Making a Multi-Screen Music Video

My experiences with Logic Pro X and Final Cut Pro

For any musician who has seen some of the many split screen multiple part music videos (some of them very high quality) and thought, “I wish I could do that!”, I’d like to encourage you to have a go; I’ll also explain how I produced some of my videos.

Whilst a degree of patience and a certain amount of technical nous (or help) is useful, the thing you need more than anything else is musical skill and expression. If you have that, and have experienced audiences enjoying your playing / singing, then it is worth the effort of getting it ‘out there’.

I had heard of a phone app called ‘Acapella’. This was my starting point because (1) it is cheap and (2) it is easy to use. I downloaded this onto my iPhone 8 and paid the monthly subscription (around £7) to get full functionality. This app is pretty clever and is designed for quick and easy results with little technical know-how. You choose a split screen format and simply record your first of however many parts into one of the screens in time with the built in metronome. You can then add your other parts by playing in time with the click or with your first part (using headphones). Once all is complete, you simply export to your chosen media or to file.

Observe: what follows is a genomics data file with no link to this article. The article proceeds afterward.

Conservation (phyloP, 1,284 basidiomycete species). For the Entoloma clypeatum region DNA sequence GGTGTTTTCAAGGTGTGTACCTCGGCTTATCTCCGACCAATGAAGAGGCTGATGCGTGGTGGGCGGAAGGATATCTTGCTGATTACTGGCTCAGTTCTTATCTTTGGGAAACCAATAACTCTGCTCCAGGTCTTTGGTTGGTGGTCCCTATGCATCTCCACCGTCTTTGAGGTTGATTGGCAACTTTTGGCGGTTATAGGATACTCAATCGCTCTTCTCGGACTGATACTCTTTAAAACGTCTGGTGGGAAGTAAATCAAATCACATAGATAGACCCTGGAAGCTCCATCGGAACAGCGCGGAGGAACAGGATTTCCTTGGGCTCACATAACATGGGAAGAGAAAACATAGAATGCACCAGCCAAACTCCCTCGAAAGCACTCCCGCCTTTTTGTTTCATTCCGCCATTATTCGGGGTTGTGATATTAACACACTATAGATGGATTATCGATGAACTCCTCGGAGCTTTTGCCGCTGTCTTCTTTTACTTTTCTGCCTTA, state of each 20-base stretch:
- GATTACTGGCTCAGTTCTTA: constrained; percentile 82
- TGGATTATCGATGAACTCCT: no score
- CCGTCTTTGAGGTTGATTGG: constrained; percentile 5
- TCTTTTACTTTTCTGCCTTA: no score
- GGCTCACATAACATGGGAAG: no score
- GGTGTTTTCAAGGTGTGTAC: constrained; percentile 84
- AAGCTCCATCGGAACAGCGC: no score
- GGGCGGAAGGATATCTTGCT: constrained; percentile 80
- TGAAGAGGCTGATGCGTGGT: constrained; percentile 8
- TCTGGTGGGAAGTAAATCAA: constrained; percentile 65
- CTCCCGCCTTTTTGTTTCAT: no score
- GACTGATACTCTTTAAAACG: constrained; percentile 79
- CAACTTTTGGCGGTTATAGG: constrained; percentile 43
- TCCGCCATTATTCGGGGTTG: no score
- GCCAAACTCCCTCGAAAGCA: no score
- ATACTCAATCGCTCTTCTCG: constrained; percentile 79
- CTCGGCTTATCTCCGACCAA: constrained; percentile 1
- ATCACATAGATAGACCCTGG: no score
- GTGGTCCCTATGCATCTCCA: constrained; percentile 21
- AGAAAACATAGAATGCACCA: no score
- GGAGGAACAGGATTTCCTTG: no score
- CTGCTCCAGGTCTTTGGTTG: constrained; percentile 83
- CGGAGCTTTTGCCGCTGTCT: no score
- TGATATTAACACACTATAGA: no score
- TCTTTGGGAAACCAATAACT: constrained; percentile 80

I tried a few multipart videos with Acapella. I didn’t publish any of them, however, because I had continual problems with the audio clipping. The other problem is that getting an ideal playing distance from your phone in terms of both video and audio is quite tricky. Headphones with a long lead and an external USB mic are essential, I think, if you are to get the best out of this program. The other limitation is that you can only import one video directly into the app. I wanted to make my videos with other means (partly so I could use high end audio software and a good mic) and then import into Acapella to deal just with the business of combining the videos.

Fortunately, the same people that make Acapella also make a similar (and cheaper) app called Picpostplay, which did exactly what I wanted. It is similar to Acapella in many respects, but you can import ready made videos to every screen, so that you are only using the app to produce the effect of combining your videos, or musical parts. So, for each part in a piece of music, I was able to use my phone to make the video whilst recording audio direct to my iMac (via an SE1 mic and Behringer Firepower audio interface). I then used iMovie to line up the audio and video for each part and then produce each separate finished video. The other crucial thing at this stage was to trim each video so that they started and ended in exactly the same place, as there is no way to realign them in Picpostplay. Regarding the audio, I could also use a click or backing track from Logic Pro X to make sure I was playing in time, rather than the internal phone app metronome, which I could never get to be loud enough.

This method involved ‘hopping’ between devices ie computer and phone and as such is a bit of a pain, although I must say it yielded good results (and it is cheap). I had the full benefits of Logic Pro X for audio and iMovie (easy to use) to deal with the video. However, there is no way to do multi screen videos in iMovie, which is where the phone app comes in.